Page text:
apple pie crumb topping

Apple pie with crumb topping

13 November 2014

I only make pies when I have to, because pies are bad for my self-esteem. In Ohio I never had to make pies, because there are amazing pies in the heartland. But California is not pie country. I don’t know what it is – fear of lard? – but to get a good pie for Thanksgiving, I have to make it myself.

This recipe maximizes what I can make reliably – a filling of soft apples spiced with cinnamon and nutmeg, plus a buttery crumble topping – and minimizes what I can’t: pie crust. So I buy a good-quality pie crust (Trader Joe’s has a good one), and the rest is pretty much foolproof.

If you’ve been too scared to tackle pie, this is pie for dummies, by dummies. Believe me, if I can make a good pie, you can make one better.

The mechanics of pie crust aren’t hard – flour, butter/shortening (lard if you’re old school), a bit of salt and water. My problem is personality – heavy handed and impatient, I overwork the dough and get something inedibly tough instead of invitingly tender. I can take out my aggressions on bread, but pastry wants a light touch that I just don’t have.

Crust aside, the only trick to apple pie is what kind of apples to use. A mix of apples adds a nice variation in flavor and texture. But if I’m only buying one type of apple, I try to find firm Golden Delicious (not the mealy ones!), which at its best is sweet with great flavor. There are also many Golden Delicious cultivars on the market now, such as Gala, Jonagold, Pink Lady and Mutsu, which are also good options.

But apple types vary regionally, so ask around at the market for advice. My chef friend Heidi just conducted a fantastic apples-for-pies comparison and found that in general, tart apples break down when cooked, while sweet apples stay firm.

I would definitely stay away from Red Delicious (very mushy, poor flavor) and Fujis (they never get soft). Granny Smith is the traditional pie apple, but I always find Granny Smiths tart and bland.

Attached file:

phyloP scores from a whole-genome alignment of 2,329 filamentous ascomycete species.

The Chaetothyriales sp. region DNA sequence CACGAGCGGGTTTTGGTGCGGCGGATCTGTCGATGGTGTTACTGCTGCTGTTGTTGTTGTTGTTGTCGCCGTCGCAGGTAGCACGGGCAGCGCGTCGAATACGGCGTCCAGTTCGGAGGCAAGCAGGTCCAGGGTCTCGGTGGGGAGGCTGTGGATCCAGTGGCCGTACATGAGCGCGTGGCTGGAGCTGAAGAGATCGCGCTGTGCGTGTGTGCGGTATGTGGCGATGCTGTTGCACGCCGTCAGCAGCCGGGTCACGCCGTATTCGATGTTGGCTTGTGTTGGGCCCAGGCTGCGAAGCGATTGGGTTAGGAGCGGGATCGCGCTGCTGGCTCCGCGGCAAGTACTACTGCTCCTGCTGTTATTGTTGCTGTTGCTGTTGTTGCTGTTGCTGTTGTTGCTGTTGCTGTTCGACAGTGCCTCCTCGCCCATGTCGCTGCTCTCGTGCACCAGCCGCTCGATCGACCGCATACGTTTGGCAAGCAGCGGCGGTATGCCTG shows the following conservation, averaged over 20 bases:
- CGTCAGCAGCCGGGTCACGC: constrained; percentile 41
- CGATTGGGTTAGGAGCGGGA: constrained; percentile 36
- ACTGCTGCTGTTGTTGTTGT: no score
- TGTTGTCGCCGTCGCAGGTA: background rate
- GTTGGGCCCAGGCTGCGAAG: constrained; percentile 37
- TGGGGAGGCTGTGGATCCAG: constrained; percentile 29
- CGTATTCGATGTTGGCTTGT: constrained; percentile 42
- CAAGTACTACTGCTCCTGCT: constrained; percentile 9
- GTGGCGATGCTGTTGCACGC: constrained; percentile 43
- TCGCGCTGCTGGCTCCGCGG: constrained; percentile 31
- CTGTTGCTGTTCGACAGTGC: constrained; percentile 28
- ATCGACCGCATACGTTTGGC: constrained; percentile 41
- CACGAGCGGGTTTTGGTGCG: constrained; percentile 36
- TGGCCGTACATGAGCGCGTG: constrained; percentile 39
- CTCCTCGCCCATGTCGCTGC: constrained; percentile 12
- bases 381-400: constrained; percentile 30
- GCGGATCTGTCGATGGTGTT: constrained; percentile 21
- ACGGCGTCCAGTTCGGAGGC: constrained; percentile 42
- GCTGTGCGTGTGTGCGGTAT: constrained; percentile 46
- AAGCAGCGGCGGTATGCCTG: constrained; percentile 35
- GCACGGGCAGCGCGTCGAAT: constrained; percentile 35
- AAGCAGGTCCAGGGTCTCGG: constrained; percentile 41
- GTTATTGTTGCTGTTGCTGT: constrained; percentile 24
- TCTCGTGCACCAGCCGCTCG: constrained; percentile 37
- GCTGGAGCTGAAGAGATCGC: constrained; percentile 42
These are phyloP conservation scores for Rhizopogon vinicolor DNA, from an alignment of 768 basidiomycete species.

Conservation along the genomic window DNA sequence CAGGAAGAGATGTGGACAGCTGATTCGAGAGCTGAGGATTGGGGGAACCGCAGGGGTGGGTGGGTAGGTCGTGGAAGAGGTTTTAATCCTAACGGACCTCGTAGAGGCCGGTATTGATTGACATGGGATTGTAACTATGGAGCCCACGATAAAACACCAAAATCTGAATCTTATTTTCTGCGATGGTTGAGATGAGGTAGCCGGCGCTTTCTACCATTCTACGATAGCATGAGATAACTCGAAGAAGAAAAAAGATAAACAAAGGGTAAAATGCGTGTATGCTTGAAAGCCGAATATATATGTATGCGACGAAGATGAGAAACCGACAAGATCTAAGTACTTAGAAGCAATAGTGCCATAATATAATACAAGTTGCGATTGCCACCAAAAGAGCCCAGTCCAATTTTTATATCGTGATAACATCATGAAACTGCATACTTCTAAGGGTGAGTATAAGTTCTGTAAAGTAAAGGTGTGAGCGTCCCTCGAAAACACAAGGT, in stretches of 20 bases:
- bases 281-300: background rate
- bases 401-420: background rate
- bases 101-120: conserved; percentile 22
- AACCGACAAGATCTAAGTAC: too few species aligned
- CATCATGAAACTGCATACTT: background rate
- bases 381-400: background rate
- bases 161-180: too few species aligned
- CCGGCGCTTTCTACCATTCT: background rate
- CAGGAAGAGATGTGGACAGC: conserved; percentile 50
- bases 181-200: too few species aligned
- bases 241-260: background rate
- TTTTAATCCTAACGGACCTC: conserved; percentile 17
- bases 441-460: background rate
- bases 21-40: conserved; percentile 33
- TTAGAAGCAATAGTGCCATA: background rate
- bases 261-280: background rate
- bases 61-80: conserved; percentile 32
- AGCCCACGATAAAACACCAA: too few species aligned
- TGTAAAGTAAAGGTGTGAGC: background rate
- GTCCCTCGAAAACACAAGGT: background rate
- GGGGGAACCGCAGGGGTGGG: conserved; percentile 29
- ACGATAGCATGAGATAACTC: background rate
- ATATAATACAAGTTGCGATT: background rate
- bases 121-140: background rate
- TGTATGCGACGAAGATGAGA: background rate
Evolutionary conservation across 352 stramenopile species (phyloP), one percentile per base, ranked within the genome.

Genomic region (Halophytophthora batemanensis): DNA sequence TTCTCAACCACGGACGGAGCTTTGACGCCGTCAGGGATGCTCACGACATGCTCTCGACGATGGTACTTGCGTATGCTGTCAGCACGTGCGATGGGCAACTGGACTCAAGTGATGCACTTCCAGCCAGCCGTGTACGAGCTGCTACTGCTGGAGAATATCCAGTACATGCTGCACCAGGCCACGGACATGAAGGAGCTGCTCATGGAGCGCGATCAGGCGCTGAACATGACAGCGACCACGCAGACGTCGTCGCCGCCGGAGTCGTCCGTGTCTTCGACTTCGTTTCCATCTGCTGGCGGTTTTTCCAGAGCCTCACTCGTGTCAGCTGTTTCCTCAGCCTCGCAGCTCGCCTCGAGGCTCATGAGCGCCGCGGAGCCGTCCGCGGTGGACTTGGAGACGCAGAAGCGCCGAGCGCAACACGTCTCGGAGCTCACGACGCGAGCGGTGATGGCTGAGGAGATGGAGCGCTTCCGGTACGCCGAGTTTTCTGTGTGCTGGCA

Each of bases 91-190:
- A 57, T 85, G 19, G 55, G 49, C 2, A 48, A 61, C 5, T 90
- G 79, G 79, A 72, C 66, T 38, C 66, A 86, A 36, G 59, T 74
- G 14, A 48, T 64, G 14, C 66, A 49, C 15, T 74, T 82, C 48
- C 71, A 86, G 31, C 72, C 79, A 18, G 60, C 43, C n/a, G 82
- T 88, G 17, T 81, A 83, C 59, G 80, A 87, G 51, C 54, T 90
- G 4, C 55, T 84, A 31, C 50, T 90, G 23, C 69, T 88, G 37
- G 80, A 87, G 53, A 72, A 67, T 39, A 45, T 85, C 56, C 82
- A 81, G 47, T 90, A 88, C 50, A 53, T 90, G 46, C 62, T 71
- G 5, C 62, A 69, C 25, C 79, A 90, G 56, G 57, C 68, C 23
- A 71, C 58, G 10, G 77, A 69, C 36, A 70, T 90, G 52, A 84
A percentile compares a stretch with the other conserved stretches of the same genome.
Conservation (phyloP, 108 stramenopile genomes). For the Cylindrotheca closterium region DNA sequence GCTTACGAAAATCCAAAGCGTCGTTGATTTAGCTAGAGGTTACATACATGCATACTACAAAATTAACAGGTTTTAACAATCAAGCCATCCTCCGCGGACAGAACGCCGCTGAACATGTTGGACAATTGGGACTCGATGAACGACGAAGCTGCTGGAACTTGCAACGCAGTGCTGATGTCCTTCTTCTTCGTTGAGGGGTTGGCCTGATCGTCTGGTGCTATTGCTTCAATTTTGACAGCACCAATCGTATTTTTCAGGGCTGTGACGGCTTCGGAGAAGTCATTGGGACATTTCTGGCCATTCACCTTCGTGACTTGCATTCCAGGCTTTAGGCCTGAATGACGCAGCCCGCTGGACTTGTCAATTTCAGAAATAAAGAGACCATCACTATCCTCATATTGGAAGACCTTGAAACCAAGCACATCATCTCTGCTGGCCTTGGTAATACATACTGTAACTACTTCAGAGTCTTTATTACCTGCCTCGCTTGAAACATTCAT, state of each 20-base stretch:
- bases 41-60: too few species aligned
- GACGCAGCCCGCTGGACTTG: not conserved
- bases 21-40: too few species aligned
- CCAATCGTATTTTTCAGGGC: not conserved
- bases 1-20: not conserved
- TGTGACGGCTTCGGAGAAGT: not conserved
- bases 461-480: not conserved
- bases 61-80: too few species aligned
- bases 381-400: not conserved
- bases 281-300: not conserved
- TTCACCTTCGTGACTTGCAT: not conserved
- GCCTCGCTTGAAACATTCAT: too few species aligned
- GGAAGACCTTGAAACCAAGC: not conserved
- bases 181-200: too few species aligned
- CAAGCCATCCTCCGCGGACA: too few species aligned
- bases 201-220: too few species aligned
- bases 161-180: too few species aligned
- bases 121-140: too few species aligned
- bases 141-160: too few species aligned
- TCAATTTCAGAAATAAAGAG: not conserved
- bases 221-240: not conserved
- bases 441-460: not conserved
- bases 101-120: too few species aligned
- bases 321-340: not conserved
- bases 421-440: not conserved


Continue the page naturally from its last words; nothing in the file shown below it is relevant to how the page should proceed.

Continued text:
When I can find them, I love the dense, sweet-tart Pippins for eating and baking. Old-fashioned Pippins are hard to find now, but this is what they look like.

pippin apples

I don’t worry too much about the uniformity of my apple slices – variation is good to produce a mix of apple textures in the pie. The kids like helping with this part, especially if they’re allowed to taste as they work (“quality control”).

If I peel off a ring from the tops and bottoms of the apples, I can hand off the apples to the kids, who can then easily peel strips down from the top of the apple to the bottom.

peeling apple

No more peeler accidents.

peeling apples

After I core the apples, I’m relaxed about the kids slicing them. Their handiwork ranges from tidbits to chunks, but the variety makes for a good mix of apple mush and apple slices in the cooked pie.

If you don’t know how well your particular apple variety cooks down, you might want to err on the side of thinner slices so you don’t end up with crunchy apples in your pie. At the Creamery in Palo Alto, they don’t slice their Granny Smith apples for pie at all – they just cut large pieces around the core and pile them up in the shell. Maybe they have a secret method, but if I tried that at home, I’d have a pie full of hard, sour apples. But their giant apple mountains make for fun viewing.

peninsula creamery apple pies